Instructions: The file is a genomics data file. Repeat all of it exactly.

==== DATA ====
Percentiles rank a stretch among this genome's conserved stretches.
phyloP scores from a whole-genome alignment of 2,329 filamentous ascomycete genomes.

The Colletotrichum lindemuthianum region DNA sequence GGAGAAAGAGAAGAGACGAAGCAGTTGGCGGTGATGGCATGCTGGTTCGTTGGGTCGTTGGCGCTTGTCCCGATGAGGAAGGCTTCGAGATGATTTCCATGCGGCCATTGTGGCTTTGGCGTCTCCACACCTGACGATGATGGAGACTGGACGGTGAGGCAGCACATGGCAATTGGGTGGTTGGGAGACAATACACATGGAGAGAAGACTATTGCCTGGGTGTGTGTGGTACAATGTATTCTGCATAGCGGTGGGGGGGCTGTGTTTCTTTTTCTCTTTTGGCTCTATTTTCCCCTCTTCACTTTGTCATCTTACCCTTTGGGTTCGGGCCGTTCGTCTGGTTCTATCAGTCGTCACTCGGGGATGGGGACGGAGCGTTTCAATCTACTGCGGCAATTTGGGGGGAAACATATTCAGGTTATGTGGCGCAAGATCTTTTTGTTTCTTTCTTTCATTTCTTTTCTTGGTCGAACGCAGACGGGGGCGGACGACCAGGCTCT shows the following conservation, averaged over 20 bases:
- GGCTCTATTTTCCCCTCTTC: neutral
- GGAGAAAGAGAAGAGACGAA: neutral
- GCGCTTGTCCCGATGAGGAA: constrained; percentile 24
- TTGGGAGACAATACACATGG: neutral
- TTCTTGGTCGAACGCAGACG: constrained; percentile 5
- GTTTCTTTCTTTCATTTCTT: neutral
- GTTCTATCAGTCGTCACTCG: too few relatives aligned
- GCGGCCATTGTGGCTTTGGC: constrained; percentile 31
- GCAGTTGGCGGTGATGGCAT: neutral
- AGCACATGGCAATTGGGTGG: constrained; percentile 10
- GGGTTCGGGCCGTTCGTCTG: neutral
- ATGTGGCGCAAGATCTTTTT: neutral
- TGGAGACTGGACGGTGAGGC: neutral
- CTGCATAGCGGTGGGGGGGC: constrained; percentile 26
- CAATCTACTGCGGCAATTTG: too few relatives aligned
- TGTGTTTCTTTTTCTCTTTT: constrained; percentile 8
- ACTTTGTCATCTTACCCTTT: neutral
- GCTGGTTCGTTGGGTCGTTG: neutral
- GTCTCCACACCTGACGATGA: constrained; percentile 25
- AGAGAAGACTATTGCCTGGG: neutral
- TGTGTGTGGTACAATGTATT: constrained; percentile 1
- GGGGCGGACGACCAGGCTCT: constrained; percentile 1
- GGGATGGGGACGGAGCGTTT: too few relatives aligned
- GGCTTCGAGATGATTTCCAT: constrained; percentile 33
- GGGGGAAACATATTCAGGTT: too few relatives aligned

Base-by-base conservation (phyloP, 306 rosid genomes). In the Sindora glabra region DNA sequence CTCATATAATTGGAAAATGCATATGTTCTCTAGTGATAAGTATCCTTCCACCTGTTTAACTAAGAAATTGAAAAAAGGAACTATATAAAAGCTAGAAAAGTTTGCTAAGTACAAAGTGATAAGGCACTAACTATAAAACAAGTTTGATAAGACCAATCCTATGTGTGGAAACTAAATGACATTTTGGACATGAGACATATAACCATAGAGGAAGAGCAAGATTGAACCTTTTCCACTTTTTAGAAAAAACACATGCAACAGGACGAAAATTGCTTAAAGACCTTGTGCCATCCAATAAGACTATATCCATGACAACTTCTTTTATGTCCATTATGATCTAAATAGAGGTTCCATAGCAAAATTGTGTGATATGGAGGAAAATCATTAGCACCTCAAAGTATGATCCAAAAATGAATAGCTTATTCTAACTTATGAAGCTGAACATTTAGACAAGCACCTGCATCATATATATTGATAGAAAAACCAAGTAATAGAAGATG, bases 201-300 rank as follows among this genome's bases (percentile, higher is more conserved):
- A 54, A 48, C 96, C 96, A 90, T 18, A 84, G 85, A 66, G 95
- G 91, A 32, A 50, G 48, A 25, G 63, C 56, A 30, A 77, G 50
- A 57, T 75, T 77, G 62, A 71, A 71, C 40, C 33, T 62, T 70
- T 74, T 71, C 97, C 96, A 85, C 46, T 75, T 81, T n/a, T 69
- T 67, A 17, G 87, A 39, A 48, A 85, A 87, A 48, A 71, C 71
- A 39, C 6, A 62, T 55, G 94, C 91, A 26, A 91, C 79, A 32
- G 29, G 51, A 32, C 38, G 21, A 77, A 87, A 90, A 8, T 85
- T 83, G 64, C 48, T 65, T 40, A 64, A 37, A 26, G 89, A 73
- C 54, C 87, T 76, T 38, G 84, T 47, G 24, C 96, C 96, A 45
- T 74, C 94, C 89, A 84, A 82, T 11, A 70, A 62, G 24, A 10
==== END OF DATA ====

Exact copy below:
Percentiles rank a stretch among this genome's conserved stretches.
phyloP scores from a whole-genome alignment of 2,329 filamentous ascomycete genomes.

The Colletotrichum lindemuthianum region DNA sequence GGAGAAAGAGAAGAGACGAAGCAGTTGGCGGTGATGGCATGCTGGTTCGTTGGGTCGTTGGCGCTTGTCCCGATGAGGAAGGCTTCGAGATGATTTCCATGCGGCCATTGTGGCTTTGGCGTCTCCACACCTGACGATGATGGAGACTGGACGGTGAGGCAGCACATGGCAATTGGGTGGTTGGGAGACAATACACATGGAGAGAAGACTATTGCCTGGGTGTGTGTGGTACAATGTATTCTGCATAGCGGTGGGGGGGCTGTGTTTCTTTTTCTCTTTTGGCTCTATTTTCCCCTCTTCACTTTGTCATCTTACCCTTTGGGTTCGGGCCGTTCGTCTGGTTCTATCAGTCGTCACTCGGGGATGGGGACGGAGCGTTTCAATCTACTGCGGCAATTTGGGGGGAAACATATTCAGGTTATGTGGCGCAAGATCTTTTTGTTTCTTTCTTTCATTTCTTTTCTTGGTCGAACGCAGACGGGGGCGGACGACCAGGCTCT shows the following conservation, averaged over 20 bases:
- GGCTCTATTTTCCCCTCTTC: neutral
- GGAGAAAGAGAAGAGACGAA: neutral
- GCGCTTGTCCCGATGAGGAA: constrained; percentile 24
- TTGGGAGACAATACACATGG: neutral
- TTCTTGGTCGAACGCAGACG: constrained; percentile 5
- GTTTCTTTCTTTCATTTCTT: neutral
- GTTCTATCAGTCGTCACTCG: too few relatives aligned
- GCGGCCATTGTGGCTTTGGC: constrained; percentile 31
- GCAGTTGGCGGTGATGGCAT: neutral
- AGCACATGGCAATTGGGTGG: constrained; percentile 10
- GGGTTCGGGCCGTTCGTCTG: neutral
- ATGTGGCGCAAGATCTTTTT: neutral
- TGGAGACTGGACGGTGAGGC: neutral
- CTGCATAGCGGTGGGGGGGC: constrained; percentile 26
- CAATCTACTGCGGCAATTTG: too few relatives aligned
- TGTGTTTCTTTTTCTCTTTT: constrained; percentile 8
- ACTTTGTCATCTTACCCTTT: neutral
- GCTGGTTCGTTGGGTCGTTG: neutral
- GTCTCCACACCTGACGATGA: constrained; percentile 25
- AGAGAAGACTATTGCCTGGG: neutral
- TGTGTGTGGTACAATGTATT: constrained; percentile 1
- GGGGCGGACGACCAGGCTCT: constrained; percentile 1
- GGGATGGGGACGGAGCGTTT: too few relatives aligned
- GGCTTCGAGATGATTTCCAT: constrained; percentile 33
- GGGGGAAACATATTCAGGTT: too few relatives aligned

Base-by-base conservation (phyloP, 306 rosid genomes). In the Sindora glabra region DNA sequence CTCATATAATTGGAAAATGCATATGTTCTCTAGTGATAAGTATCCTTCCACCTGTTTAACTAAGAAATTGAAAAAAGGAACTATATAAAAGCTAGAAAAGTTTGCTAAGTACAAAGTGATAAGGCACTAACTATAAAACAAGTTTGATAAGACCAATCCTATGTGTGGAAACTAAATGACATTTTGGACATGAGACATATAACCATAGAGGAAGAGCAAGATTGAACCTTTTCCACTTTTTAGAAAAAACACATGCAACAGGACGAAAATTGCTTAAAGACCTTGTGCCATCCAATAAGACTATATCCATGACAACTTCTTTTATGTCCATTATGATCTAAATAGAGGTTCCATAGCAAAATTGTGTGATATGGAGGAAAATCATTAGCACCTCAAAGTATGATCCAAAAATGAATAGCTTATTCTAACTTATGAAGCTGAACATTTAGACAAGCACCTGCATCATATATATTGATAGAAAAACCAAGTAATAGAAGATG, bases 201-300 rank as follows among this genome's bases (percentile, higher is more conserved):
- A 54, A 48, C 96, C 96, A 90, T 18, A 84, G 85, A 66, G 95
- G 91, A 32, A 50, G 48, A 25, G 63, C 56, A 30, A 77, G 50
- A 57, T 75, T 77, G 62, A 71, A 71, C 40, C 33, T 62, T 70
- T 74, T 71, C 97, C 96, A 85, C 46, T 75, T 81, T n/a, T 69
- T 67, A 17, G 87, A 39, A 48, A 85, A 87, A 48, A 71, C 71
- A 39, C 6, A 62, T 55, G 94, C 91, A 26, A 91, C 79, A 32
- G 29, G 51, A 32, C 38, G 21, A 77, A 87, A 90, A 8, T 85
- T 83, G 64, C 48, T 65, T 40, A 64, A 37, A 26, G 89, A 73
- C 54, C 87, T 76, T 38, G 84, T 47, G 24, C 96, C 96, A 45
- T 74, C 94, C 89, A 84, A 82, T 11, A 70, A 62, G 24, A 10